Second, the kids in Newtown were slaughtered by a (1) mentally unstable man, who had been (2) bullied mercilessly as a youth, (3) spent hundreds of hours immersing himself in military-style first-person-shooter video games, (4) had a mind-numbingly irresponsible mother when it came to weapons, and (5) had apparently just has his hopes and dreams dashed of becoming a U.S. Marine, rejected by the recruiters because of his mental disability.
Had he not had the Bushmaster AR-15 available to him, methinks he would have found another way.
And yet, the big national discussion is about “assault weapons” and background checks rather than mental health, bullying, violent video games, and responsible gun ownership (which is, incidentally, the kind of gun ownership practiced by the vast majority of legal gun owners).
The USCCB, in this case Bishop Blaire, and following on him Sister Walsh, have just piled on. It’s the sticky part about the Church opining on matters where a clear-cut teaching is not at stake: There is great room for bad thinking, and policies that sound nice but cannot have the desired effect.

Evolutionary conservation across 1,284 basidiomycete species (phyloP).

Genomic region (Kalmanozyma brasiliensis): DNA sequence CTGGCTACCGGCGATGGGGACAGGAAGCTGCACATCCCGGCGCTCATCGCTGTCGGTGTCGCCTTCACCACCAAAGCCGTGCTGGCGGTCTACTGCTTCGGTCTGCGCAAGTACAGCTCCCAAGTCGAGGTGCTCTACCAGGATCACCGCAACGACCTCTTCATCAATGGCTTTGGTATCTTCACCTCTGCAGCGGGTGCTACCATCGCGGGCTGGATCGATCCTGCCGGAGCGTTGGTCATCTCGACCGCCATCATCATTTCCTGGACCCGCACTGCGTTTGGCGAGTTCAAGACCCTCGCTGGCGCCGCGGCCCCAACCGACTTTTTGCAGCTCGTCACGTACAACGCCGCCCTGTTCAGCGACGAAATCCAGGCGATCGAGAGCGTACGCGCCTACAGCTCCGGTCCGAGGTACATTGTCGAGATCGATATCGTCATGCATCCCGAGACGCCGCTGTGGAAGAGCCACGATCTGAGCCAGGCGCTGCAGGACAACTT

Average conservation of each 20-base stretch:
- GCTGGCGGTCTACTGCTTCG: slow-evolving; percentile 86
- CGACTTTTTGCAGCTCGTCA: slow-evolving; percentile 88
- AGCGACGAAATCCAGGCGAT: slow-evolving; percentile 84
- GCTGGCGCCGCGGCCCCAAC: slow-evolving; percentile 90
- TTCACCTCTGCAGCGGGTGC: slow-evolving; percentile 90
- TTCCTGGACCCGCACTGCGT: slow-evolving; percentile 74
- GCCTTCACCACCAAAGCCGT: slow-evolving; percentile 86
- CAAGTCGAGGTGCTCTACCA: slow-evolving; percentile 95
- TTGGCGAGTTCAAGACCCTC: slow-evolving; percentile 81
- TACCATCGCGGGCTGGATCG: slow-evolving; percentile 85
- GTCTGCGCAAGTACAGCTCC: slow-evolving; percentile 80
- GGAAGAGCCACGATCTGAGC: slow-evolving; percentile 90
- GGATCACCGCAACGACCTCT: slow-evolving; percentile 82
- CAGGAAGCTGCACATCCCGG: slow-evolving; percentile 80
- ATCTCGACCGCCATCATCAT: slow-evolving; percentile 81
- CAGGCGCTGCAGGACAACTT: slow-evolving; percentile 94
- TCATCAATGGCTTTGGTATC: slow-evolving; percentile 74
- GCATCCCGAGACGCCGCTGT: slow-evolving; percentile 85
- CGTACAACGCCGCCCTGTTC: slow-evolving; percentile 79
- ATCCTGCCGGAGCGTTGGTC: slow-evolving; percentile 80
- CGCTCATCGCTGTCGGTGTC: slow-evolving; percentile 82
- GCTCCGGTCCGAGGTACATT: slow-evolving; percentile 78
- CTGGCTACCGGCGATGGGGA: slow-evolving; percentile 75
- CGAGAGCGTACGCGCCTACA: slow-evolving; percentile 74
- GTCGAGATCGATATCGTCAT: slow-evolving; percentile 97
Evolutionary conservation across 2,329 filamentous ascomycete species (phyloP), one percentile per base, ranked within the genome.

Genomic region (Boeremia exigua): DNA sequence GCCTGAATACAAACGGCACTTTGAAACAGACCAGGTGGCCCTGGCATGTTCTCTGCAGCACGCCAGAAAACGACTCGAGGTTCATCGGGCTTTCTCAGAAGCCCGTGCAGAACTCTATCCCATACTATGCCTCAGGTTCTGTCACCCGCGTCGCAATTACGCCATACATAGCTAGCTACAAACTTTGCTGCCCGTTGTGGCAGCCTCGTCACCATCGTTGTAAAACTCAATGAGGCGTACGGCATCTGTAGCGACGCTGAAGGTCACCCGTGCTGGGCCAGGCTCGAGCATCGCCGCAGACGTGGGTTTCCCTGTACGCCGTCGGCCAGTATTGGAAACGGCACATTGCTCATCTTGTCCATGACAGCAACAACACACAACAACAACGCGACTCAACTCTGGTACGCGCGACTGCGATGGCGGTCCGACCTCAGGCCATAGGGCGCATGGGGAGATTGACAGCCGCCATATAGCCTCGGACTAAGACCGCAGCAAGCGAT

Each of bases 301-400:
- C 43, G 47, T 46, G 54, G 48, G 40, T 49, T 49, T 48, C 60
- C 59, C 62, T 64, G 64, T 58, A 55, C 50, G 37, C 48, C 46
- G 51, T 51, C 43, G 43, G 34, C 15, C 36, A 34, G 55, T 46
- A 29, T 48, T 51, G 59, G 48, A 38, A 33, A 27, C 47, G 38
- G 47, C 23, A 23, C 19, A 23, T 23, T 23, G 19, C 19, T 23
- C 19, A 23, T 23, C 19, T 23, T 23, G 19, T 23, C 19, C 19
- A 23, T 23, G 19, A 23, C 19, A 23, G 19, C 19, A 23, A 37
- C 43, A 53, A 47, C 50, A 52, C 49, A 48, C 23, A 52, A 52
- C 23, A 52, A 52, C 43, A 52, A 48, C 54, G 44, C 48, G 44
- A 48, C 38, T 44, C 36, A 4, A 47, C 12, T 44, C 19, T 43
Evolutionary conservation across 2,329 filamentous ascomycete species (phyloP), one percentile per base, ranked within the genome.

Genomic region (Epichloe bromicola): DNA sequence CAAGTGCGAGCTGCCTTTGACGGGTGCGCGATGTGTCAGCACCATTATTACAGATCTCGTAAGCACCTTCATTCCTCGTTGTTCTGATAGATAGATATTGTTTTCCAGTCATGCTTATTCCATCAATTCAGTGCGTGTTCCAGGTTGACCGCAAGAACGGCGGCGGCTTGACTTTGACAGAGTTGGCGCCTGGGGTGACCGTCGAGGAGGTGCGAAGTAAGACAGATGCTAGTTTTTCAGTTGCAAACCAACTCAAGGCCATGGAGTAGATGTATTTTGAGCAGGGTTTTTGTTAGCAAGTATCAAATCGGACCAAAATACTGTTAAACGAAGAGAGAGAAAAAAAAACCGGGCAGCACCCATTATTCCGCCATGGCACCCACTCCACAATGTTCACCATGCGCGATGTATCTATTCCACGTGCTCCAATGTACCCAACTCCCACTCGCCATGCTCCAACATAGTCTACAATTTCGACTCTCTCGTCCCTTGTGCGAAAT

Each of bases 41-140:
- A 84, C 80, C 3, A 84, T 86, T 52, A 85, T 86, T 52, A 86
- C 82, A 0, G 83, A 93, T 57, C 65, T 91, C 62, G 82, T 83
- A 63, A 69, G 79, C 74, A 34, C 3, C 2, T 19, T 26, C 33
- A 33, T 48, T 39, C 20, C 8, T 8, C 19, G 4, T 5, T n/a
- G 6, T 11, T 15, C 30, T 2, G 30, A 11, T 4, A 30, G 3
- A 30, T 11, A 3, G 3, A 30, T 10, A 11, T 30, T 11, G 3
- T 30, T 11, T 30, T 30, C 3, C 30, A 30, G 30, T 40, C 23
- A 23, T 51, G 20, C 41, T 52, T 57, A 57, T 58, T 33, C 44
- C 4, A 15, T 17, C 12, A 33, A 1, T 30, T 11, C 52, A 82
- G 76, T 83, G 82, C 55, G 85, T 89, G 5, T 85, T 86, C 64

Folks, we tried banning “assault weapons” in the past. It did not work to reduce crime. In fact, once the ban expired, gun crimes actually went down. The disposition to break laws and kill people is the problem, not the instrument a very few people choose to do so.
P.S. The reason I keep putting “assault weapons” in quotation marks is because it is a made-up term with no clear or firm meaning. Rifles that are identical in every way except one small cosmetic difference that does not affect functionality will be treated differently by these laws, thus rendering the laws essentially moot. For instance, the recent disastrous New York ban had this effect: